In praise of “soccer”

It's time for America to discover the knees, thighs and invention of the men who play the most erotic game in the world.

Topics: Football, Sex, Peyton Manning, World Cup, Love and Sex,

In praise of "soccer"

Let me leave young women aside for a moment. I will come to them. But what I want to say first is that this is that moment at which the world comes to a proper celebration of something men were made to do, something that is intensely physical yet profoundly imaginative, something made out of muscle, speed, grace and the soul. I am talking about the World Cup, about soccer, about football.

I know, that name is not quite allowed in this country because it is supposed to be kept under lock and key for that other game — not a bad game, even if it compels men to be too large and replaces the real adventures of the mind with the huddles, the jargon and the militaristic submersion of identity in “planning.”

So American football is a fine thing. Still, America could do itself good all over the world by saying, Well, yes, after all, we all know what football is, football is the game made by Stanley Matthews, Ferenc Puskas, Pele, Maradona and Zidane, football is the world’s passion and festival, one of the greatest forms of play ever invented (and a turn-on). Therefore, “our” “football” needs a new name — let’s call it “gridiron” or “attack” or whatever you like. “Soccer” is such a stupid name. How many of the children playing all over the U.S. today actually know why it is called “soccer”? How many readers of this piece know? (For the answer, see below.) Give us back the real meaning of “football.”

And, no matter that the games are likely to appear on our television at unearthly hours that do a lot to destroy the other rhythms of life — you should attend to this great contest. And its rhythm. Football is a game played on a pitch at least 100 yards by 60, played at extraordinary pace, in which most of the players are likely to be driven from end to end, back and forth, while still finding the time to control, touch, deflect and guide a ball that bounces to the moods of ground, wind and altitude.

Time and again, in football, you will see young men — at the limits of their physical capacity — do astonishingly inventive things with the rhythm, the direction and the winning of this very simple game. In its essence, it should be played without lulls or stoppages. Only then can change of pace and direction prove so decisive. It is trite to say that football is like dance. Dance, after all, has no equivalent to danger, contact, collision and courage. And dance is choreographed. The design is meant to be carried out to perfection, whereas in football the perfection will always emerge from spontaneity, accident and momentary impulse.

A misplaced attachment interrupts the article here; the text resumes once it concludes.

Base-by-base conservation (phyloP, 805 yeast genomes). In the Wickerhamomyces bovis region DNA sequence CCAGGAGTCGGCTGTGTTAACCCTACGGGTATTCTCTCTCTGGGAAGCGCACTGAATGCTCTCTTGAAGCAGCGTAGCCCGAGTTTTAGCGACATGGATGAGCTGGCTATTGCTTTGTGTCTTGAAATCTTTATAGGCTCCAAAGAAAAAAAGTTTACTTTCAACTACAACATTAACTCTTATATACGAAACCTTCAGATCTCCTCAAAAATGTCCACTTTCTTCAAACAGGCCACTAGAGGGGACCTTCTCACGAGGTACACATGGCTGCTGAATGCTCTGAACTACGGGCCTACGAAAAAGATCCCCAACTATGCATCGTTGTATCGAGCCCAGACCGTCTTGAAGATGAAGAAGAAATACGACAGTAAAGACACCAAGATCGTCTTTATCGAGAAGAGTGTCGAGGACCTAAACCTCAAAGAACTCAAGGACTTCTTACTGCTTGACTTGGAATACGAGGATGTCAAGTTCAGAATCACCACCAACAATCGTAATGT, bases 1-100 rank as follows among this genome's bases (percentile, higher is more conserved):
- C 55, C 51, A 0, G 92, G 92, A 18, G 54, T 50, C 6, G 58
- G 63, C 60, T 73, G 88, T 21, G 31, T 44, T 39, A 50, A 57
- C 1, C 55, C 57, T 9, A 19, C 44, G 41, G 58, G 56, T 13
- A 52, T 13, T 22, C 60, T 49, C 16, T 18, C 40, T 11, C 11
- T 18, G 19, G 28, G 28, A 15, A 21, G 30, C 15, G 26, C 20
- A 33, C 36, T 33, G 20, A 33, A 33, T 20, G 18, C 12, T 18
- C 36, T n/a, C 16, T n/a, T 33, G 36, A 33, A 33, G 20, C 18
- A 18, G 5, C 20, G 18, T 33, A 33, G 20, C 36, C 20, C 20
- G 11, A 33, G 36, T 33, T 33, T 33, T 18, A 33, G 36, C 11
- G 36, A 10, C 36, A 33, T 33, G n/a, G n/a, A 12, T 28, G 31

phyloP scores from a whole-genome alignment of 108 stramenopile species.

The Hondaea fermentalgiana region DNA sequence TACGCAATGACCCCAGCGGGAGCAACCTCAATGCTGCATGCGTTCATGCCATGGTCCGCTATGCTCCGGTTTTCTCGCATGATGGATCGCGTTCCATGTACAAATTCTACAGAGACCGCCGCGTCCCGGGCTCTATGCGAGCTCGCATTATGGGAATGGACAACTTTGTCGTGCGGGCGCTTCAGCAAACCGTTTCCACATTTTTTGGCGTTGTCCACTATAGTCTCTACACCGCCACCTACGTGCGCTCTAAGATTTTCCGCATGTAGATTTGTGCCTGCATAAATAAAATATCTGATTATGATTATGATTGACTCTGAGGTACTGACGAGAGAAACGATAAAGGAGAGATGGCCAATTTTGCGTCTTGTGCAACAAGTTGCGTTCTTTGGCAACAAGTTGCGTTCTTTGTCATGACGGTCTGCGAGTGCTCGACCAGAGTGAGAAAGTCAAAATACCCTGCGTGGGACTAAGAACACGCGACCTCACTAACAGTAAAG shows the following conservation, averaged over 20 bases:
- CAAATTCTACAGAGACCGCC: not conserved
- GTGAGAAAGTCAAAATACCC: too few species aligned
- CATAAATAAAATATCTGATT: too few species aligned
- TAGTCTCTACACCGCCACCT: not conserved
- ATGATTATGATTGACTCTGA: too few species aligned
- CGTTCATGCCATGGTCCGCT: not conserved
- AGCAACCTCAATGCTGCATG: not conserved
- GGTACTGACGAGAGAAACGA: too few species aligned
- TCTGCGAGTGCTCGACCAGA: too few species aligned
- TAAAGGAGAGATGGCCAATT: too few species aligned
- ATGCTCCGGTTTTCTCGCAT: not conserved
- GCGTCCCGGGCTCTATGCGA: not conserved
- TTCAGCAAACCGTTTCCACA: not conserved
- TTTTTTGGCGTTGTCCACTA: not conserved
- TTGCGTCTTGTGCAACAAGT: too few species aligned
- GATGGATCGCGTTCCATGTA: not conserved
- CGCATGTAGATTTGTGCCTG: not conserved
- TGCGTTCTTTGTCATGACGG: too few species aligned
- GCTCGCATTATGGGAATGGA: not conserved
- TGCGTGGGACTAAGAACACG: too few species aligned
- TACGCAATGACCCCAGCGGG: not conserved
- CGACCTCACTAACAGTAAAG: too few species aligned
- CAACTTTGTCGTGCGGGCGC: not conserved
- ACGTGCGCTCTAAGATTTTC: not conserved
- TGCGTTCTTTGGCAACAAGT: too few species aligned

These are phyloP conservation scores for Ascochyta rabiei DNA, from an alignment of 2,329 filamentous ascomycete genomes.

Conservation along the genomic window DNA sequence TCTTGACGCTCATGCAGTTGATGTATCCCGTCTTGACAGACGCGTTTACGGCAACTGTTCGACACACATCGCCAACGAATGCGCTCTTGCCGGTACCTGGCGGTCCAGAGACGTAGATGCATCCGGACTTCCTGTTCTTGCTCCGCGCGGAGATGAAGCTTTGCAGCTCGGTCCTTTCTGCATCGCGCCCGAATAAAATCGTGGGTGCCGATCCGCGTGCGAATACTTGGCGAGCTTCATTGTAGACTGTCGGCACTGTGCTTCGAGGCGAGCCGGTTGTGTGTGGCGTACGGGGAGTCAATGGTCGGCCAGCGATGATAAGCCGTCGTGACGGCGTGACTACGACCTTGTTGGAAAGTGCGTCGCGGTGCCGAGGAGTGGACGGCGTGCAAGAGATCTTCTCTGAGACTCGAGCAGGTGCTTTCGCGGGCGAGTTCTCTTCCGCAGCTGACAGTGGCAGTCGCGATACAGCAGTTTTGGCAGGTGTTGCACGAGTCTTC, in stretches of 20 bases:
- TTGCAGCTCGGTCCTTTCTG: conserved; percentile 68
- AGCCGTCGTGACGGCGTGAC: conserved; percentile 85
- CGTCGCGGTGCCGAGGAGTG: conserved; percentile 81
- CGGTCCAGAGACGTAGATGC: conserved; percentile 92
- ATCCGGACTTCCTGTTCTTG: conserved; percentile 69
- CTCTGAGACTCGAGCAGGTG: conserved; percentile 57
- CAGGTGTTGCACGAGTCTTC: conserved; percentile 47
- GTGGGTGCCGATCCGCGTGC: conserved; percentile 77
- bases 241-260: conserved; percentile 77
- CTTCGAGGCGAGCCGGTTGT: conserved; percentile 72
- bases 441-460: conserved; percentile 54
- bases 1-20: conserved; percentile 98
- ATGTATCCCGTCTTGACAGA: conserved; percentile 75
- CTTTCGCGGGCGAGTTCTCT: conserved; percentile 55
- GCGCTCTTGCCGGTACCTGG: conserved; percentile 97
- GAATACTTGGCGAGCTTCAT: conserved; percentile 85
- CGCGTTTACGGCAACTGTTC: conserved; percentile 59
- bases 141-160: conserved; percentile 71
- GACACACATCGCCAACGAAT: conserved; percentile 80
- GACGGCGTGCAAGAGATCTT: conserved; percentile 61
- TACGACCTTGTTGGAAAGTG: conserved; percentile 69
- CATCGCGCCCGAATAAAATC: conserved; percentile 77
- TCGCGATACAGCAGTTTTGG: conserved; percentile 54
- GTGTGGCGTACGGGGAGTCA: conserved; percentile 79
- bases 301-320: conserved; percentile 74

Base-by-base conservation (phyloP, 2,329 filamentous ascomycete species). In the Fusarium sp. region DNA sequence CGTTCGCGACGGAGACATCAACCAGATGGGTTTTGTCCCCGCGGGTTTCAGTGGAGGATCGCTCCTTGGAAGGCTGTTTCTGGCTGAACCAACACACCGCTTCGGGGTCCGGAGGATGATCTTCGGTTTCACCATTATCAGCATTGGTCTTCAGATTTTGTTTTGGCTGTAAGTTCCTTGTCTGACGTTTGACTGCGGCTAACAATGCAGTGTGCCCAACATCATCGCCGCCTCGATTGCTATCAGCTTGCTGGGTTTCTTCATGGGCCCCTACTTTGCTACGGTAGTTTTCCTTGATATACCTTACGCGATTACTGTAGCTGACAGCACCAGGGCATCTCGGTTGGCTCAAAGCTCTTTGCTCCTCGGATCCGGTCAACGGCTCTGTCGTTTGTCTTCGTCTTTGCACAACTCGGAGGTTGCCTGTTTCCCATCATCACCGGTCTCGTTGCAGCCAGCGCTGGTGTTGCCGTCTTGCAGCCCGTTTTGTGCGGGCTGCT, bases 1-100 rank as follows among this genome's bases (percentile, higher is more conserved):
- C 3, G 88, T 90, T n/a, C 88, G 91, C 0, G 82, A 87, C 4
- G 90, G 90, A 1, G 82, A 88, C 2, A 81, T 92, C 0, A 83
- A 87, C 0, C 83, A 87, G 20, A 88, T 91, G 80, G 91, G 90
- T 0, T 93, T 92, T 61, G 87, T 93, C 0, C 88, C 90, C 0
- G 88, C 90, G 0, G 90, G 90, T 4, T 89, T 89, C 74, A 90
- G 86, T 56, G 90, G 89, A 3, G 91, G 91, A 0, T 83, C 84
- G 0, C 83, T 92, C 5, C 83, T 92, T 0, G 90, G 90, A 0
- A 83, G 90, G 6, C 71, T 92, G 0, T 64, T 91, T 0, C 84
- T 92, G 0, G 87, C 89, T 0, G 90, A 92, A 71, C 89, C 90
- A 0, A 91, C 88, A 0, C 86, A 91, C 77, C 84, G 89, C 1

How sexy is football? As sexy as any performance where young men, trained all their lives in skills and execution, still discover in an instant the unexpected, the reversal, the purely personal option within a team’s plan. You will hear that some nations — the Latin teams, say — are more naturally adept at this than others. Not so. Some of the greatest of players have been European, and northern European at that — consider Cruyff, Law, Best, Beckenbauer and so many others. Some of the most turgid, paranoid and overrehearsed football ever played has come from Italian teams. Still, there is always the passionate example of Brazil, the savage moodiness of Argentina, the exuberance of African teams and who knows what dark horse this time?

Football does not take root in the U.S., so they say, and there are all the old reasons — not enough goals, not enough opportunities for commercial breaks, an absence of melodramatic violence, too much stress on the mind. Well, maybe America can and will live with those crushing definitions of itself.

Or maybe it will observe something that is American in origin yet still not figured out in many football-crazy nations: that it is a terrific game for women. For if we have discovered something feminine in the game, then surely the world is helped in enjoying the way men move. In that glimpse of America’s insecure maleness, there lies a way in which our culture of might really moves ahead. But that would depend on more ordinary Americans discovering the intensely sexual, intellectual allure of the game. Every four years you get a new chance to abandon helmets, padding and the war cries of the Marines — and show us your legs, your knees, your thighs, your invention.

*The game is called soccer because as it developed in Britain, it acquired a Football Association (an organizing structure) to distinguish it from rugby. The “soccer” comes from the “soc” in association. Which is not really a proper way to name a great game.

David Thomson is the author of "A Biographical Dictionary of Film" (new edition just published), "Rosebud: The Story of Orson Welles" and "In Nevada."

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